5G is fast, but not perfect. Here’s why you might want to turn it off sometimes.
It's all about finding balance
5G is finally here, with next-generation connectivity offering maximum download speeds of around 1 gigabit per second. This can be up to eight times faster than 4G LTE, depending on factors like how congested the network is or how far away you are from the phone tower.
There’s another key benefit to 5G—bandwidth. The technology can handle around a thousand times more data at once than 4G LTE. This means a lot more users can be on it simultaneously, so you shouldn’t lose signal if you’re in a packed sports stadium or at a music concert.
This new platform is a substantial upgrade from 4G LTE, but because nothing since is perfect, 5G has its downsides, too. Its range isn’t as good as 4G LTE, so we’ll need more cell towers to cover the same area. Also, 5G radios are more powerful and data-hungry than their 4G LTE equivalents, which can drain your phones’ battery faster. This is something Apple reportedly worried about before introducing 5G with the iPhone 12.
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With 5G networks still in the process of rolling out, you might want to turn off your phone’s fastest cellular speed sometimes. This will ensure a stable connection, and a long-lasting battery life. After all, a good 4G LTE connection is still more than fast enough for most tasks, including streaming video and music.
How to know if your phone is compatible with 5G
Before you can turn off 5G, you need to be able to get it. Other than being on a spot with 5G coverage, you’ll also require a device and a data plan that support the network. If you’re not sure you have what it takes, a quick search for your phone’s specs on the web or a call to your carrier should solve the mystery.
New gadgets and new data plans appear on a weekly basis, but at the time of writing the only Apple devices that support 5G are the iPhone’s latest models: The iPhone 12 Mini, the iPhone 12, the iPhone 12 Pro, and the iPhone 12 Pro Max. If you’re using the iPhone SE or the iPhone 11, then you won’t find the same 5G options on your device.
When it comes to 5G, there are more options on the Android side of things. Most of the top-end phones launched in 2020 and 2021 can connect to the network, and a lot of the mid-range and even budget ones can, too. Handsets such as the Samsung Galaxy S21, the OnePlus 9, and the Google Pixel 5 all come with 5G on board.
All US carriers now offer some form of 5G plan, though the details between them vary—and keep varying regularly. Take SIM cards for example. If you activated yours with a 4G LTE plan, the chip might move seamlessly over to 5G when you upgrade your contract. Or it might not. In that case, you’ll need to replace your SIM card for a newer version. It all depends on your carrier, so check with them if you have questions.
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There are three types of 5G to consider on three different frequency bands, but two are the most common. The first one is millimeter wave, also known as mmWave, ultra wideband or high band—this is the fastest. The second is Sub-6GHz or low band, which is less of an upgrade over 4G LTE, but is available more widely. All big carriers offer both these options under a variety of names and at a variety of price points, so make sure you know what you’re getting before signing up.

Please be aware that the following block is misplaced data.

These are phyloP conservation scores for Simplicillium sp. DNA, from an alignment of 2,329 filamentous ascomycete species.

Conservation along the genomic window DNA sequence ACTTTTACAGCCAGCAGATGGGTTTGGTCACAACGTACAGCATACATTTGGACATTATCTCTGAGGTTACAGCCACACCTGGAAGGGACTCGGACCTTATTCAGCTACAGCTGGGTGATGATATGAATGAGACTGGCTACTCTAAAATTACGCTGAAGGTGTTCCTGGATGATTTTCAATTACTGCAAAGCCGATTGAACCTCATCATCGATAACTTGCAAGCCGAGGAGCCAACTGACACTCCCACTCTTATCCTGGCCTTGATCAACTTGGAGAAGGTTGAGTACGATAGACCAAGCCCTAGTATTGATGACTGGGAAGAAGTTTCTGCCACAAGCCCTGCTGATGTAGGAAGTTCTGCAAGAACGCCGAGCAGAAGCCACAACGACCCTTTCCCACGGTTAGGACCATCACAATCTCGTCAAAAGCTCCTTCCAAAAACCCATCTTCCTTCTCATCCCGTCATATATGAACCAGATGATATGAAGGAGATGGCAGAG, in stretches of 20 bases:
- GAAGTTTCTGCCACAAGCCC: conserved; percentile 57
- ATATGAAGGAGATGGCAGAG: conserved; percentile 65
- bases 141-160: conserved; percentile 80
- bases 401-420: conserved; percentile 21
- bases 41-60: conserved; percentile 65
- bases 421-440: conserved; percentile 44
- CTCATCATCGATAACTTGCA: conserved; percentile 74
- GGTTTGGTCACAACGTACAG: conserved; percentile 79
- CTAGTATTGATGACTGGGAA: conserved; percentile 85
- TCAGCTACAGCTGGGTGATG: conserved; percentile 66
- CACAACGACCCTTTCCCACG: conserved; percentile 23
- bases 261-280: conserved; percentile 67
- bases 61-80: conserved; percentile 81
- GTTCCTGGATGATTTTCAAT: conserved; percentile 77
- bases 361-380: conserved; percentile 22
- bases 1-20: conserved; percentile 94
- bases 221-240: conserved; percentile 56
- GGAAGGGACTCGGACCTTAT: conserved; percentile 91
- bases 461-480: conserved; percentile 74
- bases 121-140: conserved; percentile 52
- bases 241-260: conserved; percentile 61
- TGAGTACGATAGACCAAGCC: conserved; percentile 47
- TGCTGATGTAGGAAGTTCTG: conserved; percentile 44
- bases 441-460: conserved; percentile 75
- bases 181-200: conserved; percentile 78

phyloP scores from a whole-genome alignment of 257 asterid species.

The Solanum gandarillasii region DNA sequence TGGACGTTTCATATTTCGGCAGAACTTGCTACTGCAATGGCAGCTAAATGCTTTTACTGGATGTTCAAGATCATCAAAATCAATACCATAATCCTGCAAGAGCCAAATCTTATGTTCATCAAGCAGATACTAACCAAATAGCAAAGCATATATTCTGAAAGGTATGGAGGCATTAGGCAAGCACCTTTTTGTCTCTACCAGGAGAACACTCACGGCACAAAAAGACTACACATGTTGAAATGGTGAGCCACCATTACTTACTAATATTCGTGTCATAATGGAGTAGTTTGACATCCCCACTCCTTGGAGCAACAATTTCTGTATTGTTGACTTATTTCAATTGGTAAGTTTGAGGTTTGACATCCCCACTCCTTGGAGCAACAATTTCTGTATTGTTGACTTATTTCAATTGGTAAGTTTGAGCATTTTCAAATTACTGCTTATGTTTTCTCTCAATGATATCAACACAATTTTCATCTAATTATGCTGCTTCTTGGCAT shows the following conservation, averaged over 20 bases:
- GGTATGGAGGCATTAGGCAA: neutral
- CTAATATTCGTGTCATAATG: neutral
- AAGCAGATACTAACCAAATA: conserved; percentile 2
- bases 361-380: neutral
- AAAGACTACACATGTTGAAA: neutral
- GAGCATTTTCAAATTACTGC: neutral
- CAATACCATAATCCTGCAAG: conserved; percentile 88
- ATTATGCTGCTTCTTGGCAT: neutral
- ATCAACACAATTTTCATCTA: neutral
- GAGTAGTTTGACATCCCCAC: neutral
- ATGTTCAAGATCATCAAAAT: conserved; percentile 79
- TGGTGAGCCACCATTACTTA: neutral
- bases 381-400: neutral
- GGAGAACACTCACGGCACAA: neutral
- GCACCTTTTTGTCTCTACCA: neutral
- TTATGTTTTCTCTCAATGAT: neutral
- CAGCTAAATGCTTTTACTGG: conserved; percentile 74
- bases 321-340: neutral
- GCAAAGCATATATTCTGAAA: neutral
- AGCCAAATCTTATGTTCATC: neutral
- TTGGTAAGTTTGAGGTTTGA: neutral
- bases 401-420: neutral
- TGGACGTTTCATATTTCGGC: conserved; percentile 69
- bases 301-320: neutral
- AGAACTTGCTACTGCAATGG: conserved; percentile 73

We’re starting to see a few mid band plans pop up as well, primarily from T-Mobile, though other companies are likely to follow suit. This is a sort of sweet spot between low band and high band, offering a significant speed boost over 4G LTE without the range and availability restrictions that mmWave is having at the moment.
How to turn off 5G
No matter what make of phone you have or which carrier you’re with, you should see a 5G symbol in the device’s status bar when you’re hooked up to the network—though it’s exact appearance will vary depending on your setup. On an iPhone, for example, you’ll see a small UW (for ultra wideband) next to the 5G symbol when you’re connected to the fastest mmWave network type.
To turn off 5G on an iPhone, open Settings, tap Cellular, and then Cellular Data Options. Tap Voice & Data and you’ll get three options: 5G Auto (your iPhone will switch between 5G and 4G LTE, depending on speed and availability), 5G On (5G will always be on when available, even if the connection is slower than the available 4G LTE), and LTE (your iPhone will stick to 4G LTE even if 5G is within reach).
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On Android, you’ll see quite a bit of variation depending on the make and model of your phone. On the Pixel 5, for instance, you can turn off 5G by opening Settings and then selecting Network and Internet, Mobile network, and Preferred network type. You should see both 5G and 4G LTE as options you can switch between (you might even find 3G and 2G are there, too).
On a Samsung Galaxy phone, from Settings go to Connections, Mobile networks, and then Network mode. Again, you’ll get a list of connection options that should include 5G and 4G LTE, so if you want to stick to 4G LTE, you can do it here.
Besides your phone and the operating system it’s running, your carrier might have a say on how much you control you have over the network you use. Not all of them allow you to switch between different cellular speeds. If you’re not seeing the options we’ve described above on your smartphone, get in touch with your carrier to see if they’re actually available.